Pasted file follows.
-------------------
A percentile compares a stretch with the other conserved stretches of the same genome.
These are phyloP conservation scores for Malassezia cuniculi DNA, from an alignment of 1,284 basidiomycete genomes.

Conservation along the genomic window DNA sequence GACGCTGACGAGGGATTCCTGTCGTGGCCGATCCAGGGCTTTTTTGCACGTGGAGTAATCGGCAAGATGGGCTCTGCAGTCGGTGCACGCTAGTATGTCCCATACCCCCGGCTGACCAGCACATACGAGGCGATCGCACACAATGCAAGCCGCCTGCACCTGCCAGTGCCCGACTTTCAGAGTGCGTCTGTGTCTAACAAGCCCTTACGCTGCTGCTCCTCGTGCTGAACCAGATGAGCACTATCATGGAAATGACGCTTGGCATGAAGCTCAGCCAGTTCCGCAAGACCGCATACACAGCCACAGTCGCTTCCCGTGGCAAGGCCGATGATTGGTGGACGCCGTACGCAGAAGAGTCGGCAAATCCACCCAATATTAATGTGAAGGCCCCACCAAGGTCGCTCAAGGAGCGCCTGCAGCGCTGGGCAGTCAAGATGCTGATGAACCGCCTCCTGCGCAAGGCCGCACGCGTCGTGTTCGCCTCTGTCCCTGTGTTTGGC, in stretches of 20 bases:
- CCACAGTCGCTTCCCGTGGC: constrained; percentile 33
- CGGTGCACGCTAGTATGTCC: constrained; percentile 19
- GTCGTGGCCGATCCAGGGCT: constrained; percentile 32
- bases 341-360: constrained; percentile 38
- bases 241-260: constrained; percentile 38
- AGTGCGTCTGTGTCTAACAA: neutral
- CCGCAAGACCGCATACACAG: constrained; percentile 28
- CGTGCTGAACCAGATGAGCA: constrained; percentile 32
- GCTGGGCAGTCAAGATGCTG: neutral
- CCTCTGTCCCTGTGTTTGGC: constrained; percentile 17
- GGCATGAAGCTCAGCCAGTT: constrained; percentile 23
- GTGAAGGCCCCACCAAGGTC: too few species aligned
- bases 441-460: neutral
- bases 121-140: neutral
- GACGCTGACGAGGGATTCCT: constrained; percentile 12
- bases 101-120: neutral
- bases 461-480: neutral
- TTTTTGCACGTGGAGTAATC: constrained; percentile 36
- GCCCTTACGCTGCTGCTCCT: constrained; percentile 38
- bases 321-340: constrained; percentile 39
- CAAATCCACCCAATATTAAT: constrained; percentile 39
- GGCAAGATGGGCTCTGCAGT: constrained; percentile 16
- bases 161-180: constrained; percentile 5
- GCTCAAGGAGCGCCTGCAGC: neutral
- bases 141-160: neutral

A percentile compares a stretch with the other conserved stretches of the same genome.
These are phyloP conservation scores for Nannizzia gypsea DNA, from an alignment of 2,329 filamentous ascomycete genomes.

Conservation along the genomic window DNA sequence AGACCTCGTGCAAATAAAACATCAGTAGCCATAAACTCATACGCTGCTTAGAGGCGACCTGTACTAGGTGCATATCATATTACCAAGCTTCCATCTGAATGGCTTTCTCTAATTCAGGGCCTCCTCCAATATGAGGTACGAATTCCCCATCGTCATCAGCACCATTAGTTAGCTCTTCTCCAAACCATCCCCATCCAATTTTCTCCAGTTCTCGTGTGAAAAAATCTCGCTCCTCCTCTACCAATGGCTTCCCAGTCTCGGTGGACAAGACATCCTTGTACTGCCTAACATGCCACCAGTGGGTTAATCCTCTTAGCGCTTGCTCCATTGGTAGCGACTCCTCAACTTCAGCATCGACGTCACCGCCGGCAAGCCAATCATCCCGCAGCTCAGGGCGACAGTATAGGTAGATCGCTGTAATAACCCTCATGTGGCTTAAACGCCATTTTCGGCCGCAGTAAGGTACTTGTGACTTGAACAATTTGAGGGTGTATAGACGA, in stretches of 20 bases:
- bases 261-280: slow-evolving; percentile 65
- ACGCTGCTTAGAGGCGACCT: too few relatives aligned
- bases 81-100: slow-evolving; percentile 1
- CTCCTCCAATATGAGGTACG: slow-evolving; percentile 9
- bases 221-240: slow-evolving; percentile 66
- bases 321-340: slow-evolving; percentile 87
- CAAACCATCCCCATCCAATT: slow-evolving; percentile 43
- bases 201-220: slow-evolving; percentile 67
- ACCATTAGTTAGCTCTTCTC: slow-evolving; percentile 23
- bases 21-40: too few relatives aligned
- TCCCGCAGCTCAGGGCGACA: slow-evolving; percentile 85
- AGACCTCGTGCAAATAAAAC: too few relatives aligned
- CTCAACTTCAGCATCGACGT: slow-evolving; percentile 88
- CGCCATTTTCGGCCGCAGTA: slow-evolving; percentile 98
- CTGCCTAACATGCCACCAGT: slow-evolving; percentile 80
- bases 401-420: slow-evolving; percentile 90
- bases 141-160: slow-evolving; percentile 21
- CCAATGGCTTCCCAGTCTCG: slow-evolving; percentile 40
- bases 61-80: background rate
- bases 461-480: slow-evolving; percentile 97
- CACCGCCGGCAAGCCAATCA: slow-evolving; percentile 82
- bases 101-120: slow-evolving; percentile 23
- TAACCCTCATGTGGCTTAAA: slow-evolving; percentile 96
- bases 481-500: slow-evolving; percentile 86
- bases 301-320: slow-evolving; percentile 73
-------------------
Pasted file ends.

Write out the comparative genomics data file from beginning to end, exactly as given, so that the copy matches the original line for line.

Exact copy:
A percentile compares a stretch with the other conserved stretches of the same genome.
These are phyloP conservation scores for Malassezia cuniculi DNA, from an alignment of 1,284 basidiomycete genomes.

Conservation along the genomic window DNA sequence GACGCTGACGAGGGATTCCTGTCGTGGCCGATCCAGGGCTTTTTTGCACGTGGAGTAATCGGCAAGATGGGCTCTGCAGTCGGTGCACGCTAGTATGTCCCATACCCCCGGCTGACCAGCACATACGAGGCGATCGCACACAATGCAAGCCGCCTGCACCTGCCAGTGCCCGACTTTCAGAGTGCGTCTGTGTCTAACAAGCCCTTACGCTGCTGCTCCTCGTGCTGAACCAGATGAGCACTATCATGGAAATGACGCTTGGCATGAAGCTCAGCCAGTTCCGCAAGACCGCATACACAGCCACAGTCGCTTCCCGTGGCAAGGCCGATGATTGGTGGACGCCGTACGCAGAAGAGTCGGCAAATCCACCCAATATTAATGTGAAGGCCCCACCAAGGTCGCTCAAGGAGCGCCTGCAGCGCTGGGCAGTCAAGATGCTGATGAACCGCCTCCTGCGCAAGGCCGCACGCGTCGTGTTCGCCTCTGTCCCTGTGTTTGGC, in stretches of 20 bases:
- CCACAGTCGCTTCCCGTGGC: constrained; percentile 33
- CGGTGCACGCTAGTATGTCC: constrained; percentile 19
- GTCGTGGCCGATCCAGGGCT: constrained; percentile 32
- bases 341-360: constrained; percentile 38
- bases 241-260: constrained; percentile 38
- AGTGCGTCTGTGTCTAACAA: neutral
- CCGCAAGACCGCATACACAG: constrained; percentile 28
- CGTGCTGAACCAGATGAGCA: constrained; percentile 32
- GCTGGGCAGTCAAGATGCTG: neutral
- CCTCTGTCCCTGTGTTTGGC: constrained; percentile 17
- GGCATGAAGCTCAGCCAGTT: constrained; percentile 23
- GTGAAGGCCCCACCAAGGTC: too few species aligned
- bases 441-460: neutral
- bases 121-140: neutral
- GACGCTGACGAGGGATTCCT: constrained; percentile 12
- bases 101-120: neutral
- bases 461-480: neutral
- TTTTTGCACGTGGAGTAATC: constrained; percentile 36
- GCCCTTACGCTGCTGCTCCT: constrained; percentile 38
- bases 321-340: constrained; percentile 39
- CAAATCCACCCAATATTAAT: constrained; percentile 39
- GGCAAGATGGGCTCTGCAGT: constrained; percentile 16
- bases 161-180: constrained; percentile 5
- GCTCAAGGAGCGCCTGCAGC: neutral
- bases 141-160: neutral

A percentile compares a stretch with the other conserved stretches of the same genome.
These are phyloP conservation scores for Nannizzia gypsea DNA, from an alignment of 2,329 filamentous ascomycete genomes.

Conservation along the genomic window DNA sequence AGACCTCGTGCAAATAAAACATCAGTAGCCATAAACTCATACGCTGCTTAGAGGCGACCTGTACTAGGTGCATATCATATTACCAAGCTTCCATCTGAATGGCTTTCTCTAATTCAGGGCCTCCTCCAATATGAGGTACGAATTCCCCATCGTCATCAGCACCATTAGTTAGCTCTTCTCCAAACCATCCCCATCCAATTTTCTCCAGTTCTCGTGTGAAAAAATCTCGCTCCTCCTCTACCAATGGCTTCCCAGTCTCGGTGGACAAGACATCCTTGTACTGCCTAACATGCCACCAGTGGGTTAATCCTCTTAGCGCTTGCTCCATTGGTAGCGACTCCTCAACTTCAGCATCGACGTCACCGCCGGCAAGCCAATCATCCCGCAGCTCAGGGCGACAGTATAGGTAGATCGCTGTAATAACCCTCATGTGGCTTAAACGCCATTTTCGGCCGCAGTAAGGTACTTGTGACTTGAACAATTTGAGGGTGTATAGACGA, in stretches of 20 bases:
- bases 261-280: slow-evolving; percentile 65
- ACGCTGCTTAGAGGCGACCT: too few relatives aligned
- bases 81-100: slow-evolving; percentile 1
- CTCCTCCAATATGAGGTACG: slow-evolving; percentile 9
- bases 221-240: slow-evolving; percentile 66
- bases 321-340: slow-evolving; percentile 87
- CAAACCATCCCCATCCAATT: slow-evolving; percentile 43
- bases 201-220: slow-evolving; percentile 67
- ACCATTAGTTAGCTCTTCTC: slow-evolving; percentile 23
- bases 21-40: too few relatives aligned
- TCCCGCAGCTCAGGGCGACA: slow-evolving; percentile 85
- AGACCTCGTGCAAATAAAAC: too few relatives aligned
- CTCAACTTCAGCATCGACGT: slow-evolving; percentile 88
- CGCCATTTTCGGCCGCAGTA: slow-evolving; percentile 98
- CTGCCTAACATGCCACCAGT: slow-evolving; percentile 80
- bases 401-420: slow-evolving; percentile 90
- bases 141-160: slow-evolving; percentile 21
- CCAATGGCTTCCCAGTCTCG: slow-evolving; percentile 40
- bases 61-80: background rate
- bases 461-480: slow-evolving; percentile 97
- CACCGCCGGCAAGCCAATCA: slow-evolving; percentile 82
- bases 101-120: slow-evolving; percentile 23
- TAACCCTCATGTGGCTTAAA: slow-evolving; percentile 96
- bases 481-500: slow-evolving; percentile 86
- bases 301-320: slow-evolving; percentile 73